Date(s) - March 22
9:00 am - 4:00 pm
Categories No Categories
With Carmen Rosa Noroña, LCSW, MS.Ed, CEIS
Joaniko Kohchi, MPhil, LCSW, IMH-E® (IV-C)
About the Program
Families migrating to the United States have come for centuries seeking a new, safe life for their children. In recent times, and thanks to the enforcement of harsh immigration enforcement practices, the hope for asylum and safety has been shattered at the border as parents were taken into custody and children were entrusted to large agencies spread across the country. The plight of these separated children has touched the nation’s heart, and challenged human service systems to understand how to meet the needs of the bereft and grieving family members, both the children and their parents. Subsequent changes to policy, such as the expiration of Temporary Protective Status (TPS), worsen the outlook for families struggling to make a safe and stable life. This presentation will provide an overview of immigration enforcement policy changes, analyze immigration as a psychosocial event, consider the socio-political and historical context of migration, the needs of babies and young migrant children, the short- and long-term impact of traumatic events–including forcible separation or threats of fragmentation–on children’s and families’ well being and development. We will discuss therapeutic interventions to promote healing, and factors that influence developing resiliency. Attention will also be given to the impact that this work can have on providers, not only regarding secondary traumatic stress and compassion fatigue, but also regarding reactions to violations of the social contract.
Through didactic presentation, case-based material and reflections on their own practice and experience, participants will:
- Increase their knowledge about current immigration policy changes that affect families staying together.
- Increase their understanding of factors that cause families with young children to leave their home countries.
- Describe what immigration trauma is and what causes it.
- Identify the long- and short-term effects of immigration enforcement policies on very young children and their families.
- Learn about developmentally and diversity-informed therapeutic ways to serve immigrant children and families and explore implementation based on provider’s realm of practice.
- Explore values, perceptions and possible biases about working particularly with undocumented children and families.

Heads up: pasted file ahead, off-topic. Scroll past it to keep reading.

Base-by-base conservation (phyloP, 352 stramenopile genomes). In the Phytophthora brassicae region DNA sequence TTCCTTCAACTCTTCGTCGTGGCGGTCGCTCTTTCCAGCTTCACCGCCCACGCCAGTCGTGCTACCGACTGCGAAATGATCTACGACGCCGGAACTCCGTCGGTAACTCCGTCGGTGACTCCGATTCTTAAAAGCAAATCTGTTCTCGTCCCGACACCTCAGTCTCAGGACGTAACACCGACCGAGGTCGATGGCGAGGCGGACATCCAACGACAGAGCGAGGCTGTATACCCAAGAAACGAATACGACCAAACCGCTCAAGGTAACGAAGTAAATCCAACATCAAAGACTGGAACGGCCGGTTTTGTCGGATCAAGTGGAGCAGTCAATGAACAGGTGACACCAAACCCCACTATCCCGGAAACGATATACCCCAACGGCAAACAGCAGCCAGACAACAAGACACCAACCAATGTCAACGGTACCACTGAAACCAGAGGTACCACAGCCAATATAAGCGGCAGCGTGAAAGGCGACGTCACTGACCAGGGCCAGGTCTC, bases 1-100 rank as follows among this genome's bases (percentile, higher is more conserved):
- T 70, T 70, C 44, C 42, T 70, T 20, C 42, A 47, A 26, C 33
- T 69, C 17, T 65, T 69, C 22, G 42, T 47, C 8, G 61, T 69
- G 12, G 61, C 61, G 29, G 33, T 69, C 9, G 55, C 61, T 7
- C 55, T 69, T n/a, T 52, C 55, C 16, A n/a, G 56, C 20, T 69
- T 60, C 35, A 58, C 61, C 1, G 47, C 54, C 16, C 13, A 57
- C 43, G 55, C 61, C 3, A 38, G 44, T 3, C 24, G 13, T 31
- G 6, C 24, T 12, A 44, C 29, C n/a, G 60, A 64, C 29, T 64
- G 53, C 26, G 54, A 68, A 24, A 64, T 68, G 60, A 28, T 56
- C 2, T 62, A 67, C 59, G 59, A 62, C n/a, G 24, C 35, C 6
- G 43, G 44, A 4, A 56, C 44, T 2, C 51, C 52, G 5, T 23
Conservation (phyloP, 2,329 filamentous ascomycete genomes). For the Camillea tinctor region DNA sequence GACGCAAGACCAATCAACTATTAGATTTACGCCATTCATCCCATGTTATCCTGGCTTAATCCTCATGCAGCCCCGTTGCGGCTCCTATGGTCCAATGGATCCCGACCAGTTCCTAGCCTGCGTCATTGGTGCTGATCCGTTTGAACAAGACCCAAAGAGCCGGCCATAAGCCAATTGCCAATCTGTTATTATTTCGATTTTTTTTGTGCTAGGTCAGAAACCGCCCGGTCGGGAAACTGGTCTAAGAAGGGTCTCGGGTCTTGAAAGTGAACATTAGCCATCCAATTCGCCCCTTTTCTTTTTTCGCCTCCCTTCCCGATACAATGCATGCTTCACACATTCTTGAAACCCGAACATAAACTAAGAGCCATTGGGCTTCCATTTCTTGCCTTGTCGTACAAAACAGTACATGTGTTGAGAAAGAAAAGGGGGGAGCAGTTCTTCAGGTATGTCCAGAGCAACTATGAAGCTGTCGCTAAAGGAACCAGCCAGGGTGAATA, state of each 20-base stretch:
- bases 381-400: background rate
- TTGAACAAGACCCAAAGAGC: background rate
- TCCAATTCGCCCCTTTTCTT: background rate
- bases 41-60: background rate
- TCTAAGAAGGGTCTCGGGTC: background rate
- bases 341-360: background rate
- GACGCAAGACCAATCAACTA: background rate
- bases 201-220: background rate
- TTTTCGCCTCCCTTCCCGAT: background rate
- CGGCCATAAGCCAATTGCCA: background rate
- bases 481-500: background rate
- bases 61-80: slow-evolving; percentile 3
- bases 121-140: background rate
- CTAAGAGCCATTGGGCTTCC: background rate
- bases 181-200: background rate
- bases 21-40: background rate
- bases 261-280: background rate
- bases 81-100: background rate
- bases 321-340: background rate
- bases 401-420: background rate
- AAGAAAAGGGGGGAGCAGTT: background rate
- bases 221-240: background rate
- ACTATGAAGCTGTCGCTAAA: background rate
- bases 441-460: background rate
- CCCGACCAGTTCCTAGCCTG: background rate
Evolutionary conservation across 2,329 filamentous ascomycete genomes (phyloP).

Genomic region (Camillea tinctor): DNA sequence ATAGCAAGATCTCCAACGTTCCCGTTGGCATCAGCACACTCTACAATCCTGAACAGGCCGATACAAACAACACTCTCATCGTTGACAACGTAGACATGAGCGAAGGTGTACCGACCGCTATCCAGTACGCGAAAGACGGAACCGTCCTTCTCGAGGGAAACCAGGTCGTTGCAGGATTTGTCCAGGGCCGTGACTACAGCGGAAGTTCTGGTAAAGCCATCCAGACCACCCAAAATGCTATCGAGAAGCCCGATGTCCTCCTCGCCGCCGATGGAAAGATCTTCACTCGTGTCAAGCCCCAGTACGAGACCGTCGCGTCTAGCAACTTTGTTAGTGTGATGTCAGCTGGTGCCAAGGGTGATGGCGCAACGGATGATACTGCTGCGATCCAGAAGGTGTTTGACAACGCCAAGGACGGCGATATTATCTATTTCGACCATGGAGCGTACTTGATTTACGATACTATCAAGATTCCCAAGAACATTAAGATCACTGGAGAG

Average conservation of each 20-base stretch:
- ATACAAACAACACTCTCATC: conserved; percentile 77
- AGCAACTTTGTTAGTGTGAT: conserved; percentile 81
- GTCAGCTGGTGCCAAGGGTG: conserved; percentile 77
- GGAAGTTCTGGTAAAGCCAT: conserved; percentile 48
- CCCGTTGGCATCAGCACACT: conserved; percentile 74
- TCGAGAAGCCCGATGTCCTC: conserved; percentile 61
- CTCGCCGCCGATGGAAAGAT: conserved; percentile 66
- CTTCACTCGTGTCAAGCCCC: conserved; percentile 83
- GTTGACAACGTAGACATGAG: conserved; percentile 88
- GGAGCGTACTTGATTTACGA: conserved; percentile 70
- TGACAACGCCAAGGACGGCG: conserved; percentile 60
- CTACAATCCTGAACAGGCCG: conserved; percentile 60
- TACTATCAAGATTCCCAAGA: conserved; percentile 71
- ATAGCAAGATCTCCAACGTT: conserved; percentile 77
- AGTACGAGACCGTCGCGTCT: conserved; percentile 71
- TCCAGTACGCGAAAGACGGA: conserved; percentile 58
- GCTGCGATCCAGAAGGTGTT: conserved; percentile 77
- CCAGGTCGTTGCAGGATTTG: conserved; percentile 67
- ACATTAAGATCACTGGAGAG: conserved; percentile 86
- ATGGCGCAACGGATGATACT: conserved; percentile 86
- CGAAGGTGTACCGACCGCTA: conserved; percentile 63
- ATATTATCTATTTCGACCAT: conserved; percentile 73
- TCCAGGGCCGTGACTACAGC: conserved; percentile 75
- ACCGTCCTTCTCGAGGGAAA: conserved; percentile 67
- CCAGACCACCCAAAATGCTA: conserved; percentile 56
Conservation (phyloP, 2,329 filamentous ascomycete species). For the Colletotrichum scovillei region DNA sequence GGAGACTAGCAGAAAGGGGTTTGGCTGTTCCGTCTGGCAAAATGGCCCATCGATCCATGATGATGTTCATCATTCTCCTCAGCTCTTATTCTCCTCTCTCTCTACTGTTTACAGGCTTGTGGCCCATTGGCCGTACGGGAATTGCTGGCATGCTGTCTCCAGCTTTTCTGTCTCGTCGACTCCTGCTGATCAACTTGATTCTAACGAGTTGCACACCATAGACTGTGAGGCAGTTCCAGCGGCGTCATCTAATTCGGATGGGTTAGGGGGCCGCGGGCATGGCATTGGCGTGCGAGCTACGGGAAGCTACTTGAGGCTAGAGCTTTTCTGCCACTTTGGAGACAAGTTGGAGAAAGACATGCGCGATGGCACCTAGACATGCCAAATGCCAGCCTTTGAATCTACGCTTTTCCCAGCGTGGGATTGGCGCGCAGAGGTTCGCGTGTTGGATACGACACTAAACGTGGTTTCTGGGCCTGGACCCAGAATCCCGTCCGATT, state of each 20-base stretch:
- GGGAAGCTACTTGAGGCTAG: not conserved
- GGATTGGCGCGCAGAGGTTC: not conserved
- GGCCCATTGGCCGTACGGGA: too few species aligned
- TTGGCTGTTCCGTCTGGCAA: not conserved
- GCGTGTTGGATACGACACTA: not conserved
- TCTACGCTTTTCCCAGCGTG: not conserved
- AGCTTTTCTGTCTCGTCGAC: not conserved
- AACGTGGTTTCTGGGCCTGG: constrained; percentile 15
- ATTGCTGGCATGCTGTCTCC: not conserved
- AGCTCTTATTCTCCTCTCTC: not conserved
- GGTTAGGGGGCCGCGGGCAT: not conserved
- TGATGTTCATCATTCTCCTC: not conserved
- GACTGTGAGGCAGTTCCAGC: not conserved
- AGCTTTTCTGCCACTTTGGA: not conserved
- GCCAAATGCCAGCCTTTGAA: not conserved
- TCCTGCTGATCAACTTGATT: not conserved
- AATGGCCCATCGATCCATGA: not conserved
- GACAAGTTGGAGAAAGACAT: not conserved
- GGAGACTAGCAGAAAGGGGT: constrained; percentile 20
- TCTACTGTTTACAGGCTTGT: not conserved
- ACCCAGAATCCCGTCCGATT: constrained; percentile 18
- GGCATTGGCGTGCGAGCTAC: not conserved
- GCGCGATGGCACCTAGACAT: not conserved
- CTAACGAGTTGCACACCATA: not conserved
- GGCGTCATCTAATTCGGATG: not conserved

- Increase awareness about the impact of the work (secondary traumatic stress, vicarious traumatization) and explore strategies to address it.
The workshop begins at 9:00 a.m. Please arrive at 8:30 a.m. to register.
About the Instructors
Carmen Rosa Noroña, LCSW, MS. Ed., CEIS is from Ecuador where she trained and practiced as a clinical psychologist. For over 25 years, Carmen Rosa has provided clinical services to young children and their families in a variety of settings including early intervention, home-based and outpatient programs. She currently is the Child Trauma Clinical Services and Training Lead at Child Witness to Violence Project and is the Associate Director of the Boston Site Early Trauma Treatment Network at Boston Medical Center. She is a Child-Parent Psychotherapy National Trainer, a member of the DC:0-5 certified faculty, and one of the developers of the Harris Professional Development Network Diversity-Informed Tenets for Infants, Children, and Families Initiative. Her practice and research interests include the impact of trauma on attachment; the intersection of culture, immigration, and trauma; diversity-informed reflective supervision and consultation; and on the implementation and sustainability of evidence-based practices in real world settings. She is a co-chair of the Culture Consortium of the National Child Traumatic Stress Network, and has adapted and translated materials for Spanish-speaking families affected by trauma. Carmen Rosa has also contributed to the literature in infant and early childhood mental health and diversity.